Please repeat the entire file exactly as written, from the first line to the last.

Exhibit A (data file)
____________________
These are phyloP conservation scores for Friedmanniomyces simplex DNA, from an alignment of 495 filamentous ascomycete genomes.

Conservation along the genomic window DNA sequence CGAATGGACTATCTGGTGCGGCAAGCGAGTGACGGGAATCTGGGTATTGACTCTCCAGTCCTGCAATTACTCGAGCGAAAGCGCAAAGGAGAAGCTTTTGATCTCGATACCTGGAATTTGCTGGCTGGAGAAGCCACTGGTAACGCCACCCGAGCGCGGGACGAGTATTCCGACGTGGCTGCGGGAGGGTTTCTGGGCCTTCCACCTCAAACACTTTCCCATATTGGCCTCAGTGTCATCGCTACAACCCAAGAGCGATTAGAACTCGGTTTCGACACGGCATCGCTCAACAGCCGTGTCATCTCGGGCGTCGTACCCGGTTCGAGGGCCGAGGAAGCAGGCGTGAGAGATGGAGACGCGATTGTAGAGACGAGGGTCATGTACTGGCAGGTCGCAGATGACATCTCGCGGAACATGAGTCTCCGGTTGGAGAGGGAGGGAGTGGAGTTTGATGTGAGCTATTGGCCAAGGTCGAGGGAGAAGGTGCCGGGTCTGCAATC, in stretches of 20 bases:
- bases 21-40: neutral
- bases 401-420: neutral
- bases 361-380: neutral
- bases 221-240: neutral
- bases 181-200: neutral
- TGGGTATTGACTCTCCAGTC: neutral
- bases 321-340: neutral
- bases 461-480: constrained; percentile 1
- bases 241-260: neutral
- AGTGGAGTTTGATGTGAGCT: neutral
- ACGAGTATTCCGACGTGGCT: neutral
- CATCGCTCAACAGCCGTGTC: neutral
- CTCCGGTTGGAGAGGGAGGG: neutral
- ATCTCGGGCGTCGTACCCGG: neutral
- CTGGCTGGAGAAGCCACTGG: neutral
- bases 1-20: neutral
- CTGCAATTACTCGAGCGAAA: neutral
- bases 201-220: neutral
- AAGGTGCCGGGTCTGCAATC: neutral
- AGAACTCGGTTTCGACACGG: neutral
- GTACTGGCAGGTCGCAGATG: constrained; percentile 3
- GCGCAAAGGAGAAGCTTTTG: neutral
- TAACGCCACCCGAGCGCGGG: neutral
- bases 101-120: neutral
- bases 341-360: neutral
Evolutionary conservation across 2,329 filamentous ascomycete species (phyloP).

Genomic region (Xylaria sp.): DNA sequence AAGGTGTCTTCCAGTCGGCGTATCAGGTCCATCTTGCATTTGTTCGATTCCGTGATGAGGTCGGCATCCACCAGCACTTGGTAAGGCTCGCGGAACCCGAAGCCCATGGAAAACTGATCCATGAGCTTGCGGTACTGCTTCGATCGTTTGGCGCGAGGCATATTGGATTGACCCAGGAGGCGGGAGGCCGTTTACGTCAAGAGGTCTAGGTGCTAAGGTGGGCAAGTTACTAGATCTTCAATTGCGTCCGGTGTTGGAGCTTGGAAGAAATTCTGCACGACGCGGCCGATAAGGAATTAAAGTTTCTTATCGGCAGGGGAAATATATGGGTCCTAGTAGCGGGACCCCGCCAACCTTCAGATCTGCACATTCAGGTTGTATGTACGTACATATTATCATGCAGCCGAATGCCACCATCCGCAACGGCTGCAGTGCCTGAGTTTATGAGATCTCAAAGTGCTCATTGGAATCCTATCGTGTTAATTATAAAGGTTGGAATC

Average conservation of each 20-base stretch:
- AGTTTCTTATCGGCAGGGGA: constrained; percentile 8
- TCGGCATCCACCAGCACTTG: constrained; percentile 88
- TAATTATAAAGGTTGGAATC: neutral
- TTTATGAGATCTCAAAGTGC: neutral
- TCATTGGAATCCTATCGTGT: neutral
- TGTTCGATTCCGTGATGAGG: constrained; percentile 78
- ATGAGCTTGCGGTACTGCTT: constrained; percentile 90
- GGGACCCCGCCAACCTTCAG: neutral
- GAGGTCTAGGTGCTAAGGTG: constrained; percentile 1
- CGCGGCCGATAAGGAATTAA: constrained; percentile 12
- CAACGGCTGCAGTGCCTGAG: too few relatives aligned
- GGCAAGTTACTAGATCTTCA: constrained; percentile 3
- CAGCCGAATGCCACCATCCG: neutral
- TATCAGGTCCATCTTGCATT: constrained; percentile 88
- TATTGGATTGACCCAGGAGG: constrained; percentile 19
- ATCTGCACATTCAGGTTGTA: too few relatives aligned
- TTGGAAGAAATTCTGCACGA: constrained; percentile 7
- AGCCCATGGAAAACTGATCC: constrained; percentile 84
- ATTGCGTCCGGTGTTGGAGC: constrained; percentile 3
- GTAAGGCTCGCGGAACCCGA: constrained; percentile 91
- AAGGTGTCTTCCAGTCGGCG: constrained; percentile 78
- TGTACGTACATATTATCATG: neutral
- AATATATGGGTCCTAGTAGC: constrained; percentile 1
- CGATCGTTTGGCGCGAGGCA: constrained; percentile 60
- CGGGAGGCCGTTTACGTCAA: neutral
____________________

These are phyloP conservation scores for Friedmanniomyces simplex DNA, from an alignment of 495 filamentous ascomycete genomes.

Conservation along the genomic window DNA sequence CGAATGGACTATCTGGTGCGGCAAGCGAGTGACGGGAATCTGGGTATTGACTCTCCAGTCCTGCAATTACTCGAGCGAAAGCGCAAAGGAGAAGCTTTTGATCTCGATACCTGGAATTTGCTGGCTGGAGAAGCCACTGGTAACGCCACCCGAGCGCGGGACGAGTATTCCGACGTGGCTGCGGGAGGGTTTCTGGGCCTTCCACCTCAAACACTTTCCCATATTGGCCTCAGTGTCATCGCTACAACCCAAGAGCGATTAGAACTCGGTTTCGACACGGCATCGCTCAACAGCCGTGTCATCTCGGGCGTCGTACCCGGTTCGAGGGCCGAGGAAGCAGGCGTGAGAGATGGAGACGCGATTGTAGAGACGAGGGTCATGTACTGGCAGGTCGCAGATGACATCTCGCGGAACATGAGTCTCCGGTTGGAGAGGGAGGGAGTGGAGTTTGATGTGAGCTATTGGCCAAGGTCGAGGGAGAAGGTGCCGGGTCTGCAATC, in stretches of 20 bases:
- bases 21-40: neutral
- bases 401-420: neutral
- bases 361-380: neutral
- bases 221-240: neutral
- bases 181-200: neutral
- TGGGTATTGACTCTCCAGTC: neutral
- bases 321-340: neutral
- bases 461-480: constrained; percentile 1
- bases 241-260: neutral
- AGTGGAGTTTGATGTGAGCT: neutral
- ACGAGTATTCCGACGTGGCT: neutral
- CATCGCTCAACAGCCGTGTC: neutral
- CTCCGGTTGGAGAGGGAGGG: neutral
- ATCTCGGGCGTCGTACCCGG: neutral
- CTGGCTGGAGAAGCCACTGG: neutral
- bases 1-20: neutral
- CTGCAATTACTCGAGCGAAA: neutral
- bases 201-220: neutral
- AAGGTGCCGGGTCTGCAATC: neutral
- AGAACTCGGTTTCGACACGG: neutral
- GTACTGGCAGGTCGCAGATG: constrained; percentile 3
- GCGCAAAGGAGAAGCTTTTG: neutral
- TAACGCCACCCGAGCGCGGG: neutral
- bases 101-120: neutral
- bases 341-360: neutral
Evolutionary conservation across 2,329 filamentous ascomycete species (phyloP).

Genomic region (Xylaria sp.): DNA sequence AAGGTGTCTTCCAGTCGGCGTATCAGGTCCATCTTGCATTTGTTCGATTCCGTGATGAGGTCGGCATCCACCAGCACTTGGTAAGGCTCGCGGAACCCGAAGCCCATGGAAAACTGATCCATGAGCTTGCGGTACTGCTTCGATCGTTTGGCGCGAGGCATATTGGATTGACCCAGGAGGCGGGAGGCCGTTTACGTCAAGAGGTCTAGGTGCTAAGGTGGGCAAGTTACTAGATCTTCAATTGCGTCCGGTGTTGGAGCTTGGAAGAAATTCTGCACGACGCGGCCGATAAGGAATTAAAGTTTCTTATCGGCAGGGGAAATATATGGGTCCTAGTAGCGGGACCCCGCCAACCTTCAGATCTGCACATTCAGGTTGTATGTACGTACATATTATCATGCAGCCGAATGCCACCATCCGCAACGGCTGCAGTGCCTGAGTTTATGAGATCTCAAAGTGCTCATTGGAATCCTATCGTGTTAATTATAAAGGTTGGAATC

Average conservation of each 20-base stretch:
- AGTTTCTTATCGGCAGGGGA: constrained; percentile 8
- TCGGCATCCACCAGCACTTG: constrained; percentile 88
- TAATTATAAAGGTTGGAATC: neutral
- TTTATGAGATCTCAAAGTGC: neutral
- TCATTGGAATCCTATCGTGT: neutral
- TGTTCGATTCCGTGATGAGG: constrained; percentile 78
- ATGAGCTTGCGGTACTGCTT: constrained; percentile 90
- GGGACCCCGCCAACCTTCAG: neutral
- GAGGTCTAGGTGCTAAGGTG: constrained; percentile 1
- CGCGGCCGATAAGGAATTAA: constrained; percentile 12
- CAACGGCTGCAGTGCCTGAG: too few relatives aligned
- GGCAAGTTACTAGATCTTCA: constrained; percentile 3
- CAGCCGAATGCCACCATCCG: neutral
- TATCAGGTCCATCTTGCATT: constrained; percentile 88
- TATTGGATTGACCCAGGAGG: constrained; percentile 19
- ATCTGCACATTCAGGTTGTA: too few relatives aligned
- TTGGAAGAAATTCTGCACGA: constrained; percentile 7
- AGCCCATGGAAAACTGATCC: constrained; percentile 84
- ATTGCGTCCGGTGTTGGAGC: constrained; percentile 3
- GTAAGGCTCGCGGAACCCGA: constrained; percentile 91
- AAGGTGTCTTCCAGTCGGCG: constrained; percentile 78
- TGTACGTACATATTATCATG: neutral
- AATATATGGGTCCTAGTAGC: constrained; percentile 1
- CGATCGTTTGGCGCGAGGCA: constrained; percentile 60
- CGGGAGGCCGTTTACGTCAA: neutral